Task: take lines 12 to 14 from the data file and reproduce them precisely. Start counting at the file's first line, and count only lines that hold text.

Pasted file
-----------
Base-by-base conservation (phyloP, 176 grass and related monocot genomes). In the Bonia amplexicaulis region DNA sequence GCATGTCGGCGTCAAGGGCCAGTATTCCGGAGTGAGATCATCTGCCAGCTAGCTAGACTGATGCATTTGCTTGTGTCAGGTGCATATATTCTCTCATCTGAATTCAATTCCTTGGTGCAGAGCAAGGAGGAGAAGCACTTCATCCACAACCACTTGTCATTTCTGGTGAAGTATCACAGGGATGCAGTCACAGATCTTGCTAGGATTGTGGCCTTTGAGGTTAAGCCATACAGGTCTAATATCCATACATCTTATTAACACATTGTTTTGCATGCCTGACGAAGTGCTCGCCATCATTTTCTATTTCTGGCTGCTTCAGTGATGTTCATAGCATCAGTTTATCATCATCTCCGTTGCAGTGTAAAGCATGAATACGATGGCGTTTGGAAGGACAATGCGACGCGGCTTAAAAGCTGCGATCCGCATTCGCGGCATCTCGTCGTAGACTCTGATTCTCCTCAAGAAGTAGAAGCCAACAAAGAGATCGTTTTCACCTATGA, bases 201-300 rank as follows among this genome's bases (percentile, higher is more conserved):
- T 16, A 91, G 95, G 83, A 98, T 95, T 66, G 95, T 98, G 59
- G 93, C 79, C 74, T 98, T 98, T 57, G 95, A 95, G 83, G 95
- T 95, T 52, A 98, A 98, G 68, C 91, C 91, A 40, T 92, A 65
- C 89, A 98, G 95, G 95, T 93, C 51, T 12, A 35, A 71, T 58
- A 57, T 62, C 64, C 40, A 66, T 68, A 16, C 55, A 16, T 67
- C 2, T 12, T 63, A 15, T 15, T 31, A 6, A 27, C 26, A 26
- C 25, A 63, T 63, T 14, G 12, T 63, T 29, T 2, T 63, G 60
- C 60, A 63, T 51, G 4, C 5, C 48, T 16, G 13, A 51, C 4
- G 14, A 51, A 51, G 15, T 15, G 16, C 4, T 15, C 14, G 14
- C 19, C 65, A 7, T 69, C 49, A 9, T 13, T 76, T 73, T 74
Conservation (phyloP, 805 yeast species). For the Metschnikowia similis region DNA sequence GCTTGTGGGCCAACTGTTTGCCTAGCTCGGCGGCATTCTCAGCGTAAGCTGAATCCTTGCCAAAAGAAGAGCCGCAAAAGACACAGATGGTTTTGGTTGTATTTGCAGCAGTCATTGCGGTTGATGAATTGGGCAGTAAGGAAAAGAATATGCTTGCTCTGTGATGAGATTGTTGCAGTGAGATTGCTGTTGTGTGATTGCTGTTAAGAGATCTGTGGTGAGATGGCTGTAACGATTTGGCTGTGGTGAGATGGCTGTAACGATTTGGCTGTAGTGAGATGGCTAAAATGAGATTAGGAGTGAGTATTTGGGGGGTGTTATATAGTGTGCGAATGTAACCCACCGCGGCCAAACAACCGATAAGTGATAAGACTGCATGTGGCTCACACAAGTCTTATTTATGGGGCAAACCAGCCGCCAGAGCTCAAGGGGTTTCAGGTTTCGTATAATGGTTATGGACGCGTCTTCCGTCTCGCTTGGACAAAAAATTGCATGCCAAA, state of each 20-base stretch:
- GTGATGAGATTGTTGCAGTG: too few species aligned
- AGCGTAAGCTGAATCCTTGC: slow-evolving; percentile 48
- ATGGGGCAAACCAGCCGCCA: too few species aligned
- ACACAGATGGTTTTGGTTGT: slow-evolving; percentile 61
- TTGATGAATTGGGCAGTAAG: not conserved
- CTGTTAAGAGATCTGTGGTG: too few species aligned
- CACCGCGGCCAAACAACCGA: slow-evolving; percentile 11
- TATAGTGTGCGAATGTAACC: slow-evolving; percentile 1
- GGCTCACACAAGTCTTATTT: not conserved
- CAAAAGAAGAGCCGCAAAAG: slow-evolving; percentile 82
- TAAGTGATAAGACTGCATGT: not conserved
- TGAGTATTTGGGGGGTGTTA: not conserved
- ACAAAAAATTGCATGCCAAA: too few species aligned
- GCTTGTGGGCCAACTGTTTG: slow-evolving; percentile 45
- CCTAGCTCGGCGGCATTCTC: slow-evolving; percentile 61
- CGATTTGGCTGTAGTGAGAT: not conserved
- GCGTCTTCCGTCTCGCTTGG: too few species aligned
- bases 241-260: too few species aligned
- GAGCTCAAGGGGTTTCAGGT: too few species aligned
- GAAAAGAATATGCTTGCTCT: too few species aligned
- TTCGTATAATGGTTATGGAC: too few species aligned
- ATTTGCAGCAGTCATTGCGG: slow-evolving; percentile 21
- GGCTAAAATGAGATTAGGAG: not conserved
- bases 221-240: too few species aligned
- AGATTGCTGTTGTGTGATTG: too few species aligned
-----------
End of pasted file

Conservation (phyloP, 805 yeast species). For the Metschnikowia similis region DNA sequence GCTTGTGGGCCAACTGTTTGCCTAGCTCGGCGGCATTCTCAGCGTAAGCTGAATCCTTGCCAAAAGAAGAGCCGCAAAAGACACAGATGGTTTTGGTTGTATTTGCAGCAGTCATTGCGGTTGATGAATTGGGCAGTAAGGAAAAGAATATGCTTGCTCTGTGATGAGATTGTTGCAGTGAGATTGCTGTTGTGTGATTGCTGTTAAGAGATCTGTGGTGAGATGGCTGTAACGATTTGGCTGTGGTGAGATGGCTGTAACGATTTGGCTGTAGTGAGATGGCTAAAATGAGATTAGGAGTGAGTATTTGGGGGGTGTTATATAGTGTGCGAATGTAACCCACCGCGGCCAAACAACCGATAAGTGATAAGACTGCATGTGGCTCACACAAGTCTTATTTATGGGGCAAACCAGCCGCCAGAGCTCAAGGGGTTTCAGGTTTCGTATAATGGTTATGGACGCGTCTTCCGTCTCGCTTGGACAAAAAATTGCATGCCAAA, state of each 20-base stretch:
- GTGATGAGATTGTTGCAGTG: too few species aligned
- AGCGTAAGCTGAATCCTTGC: slow-evolving; percentile 48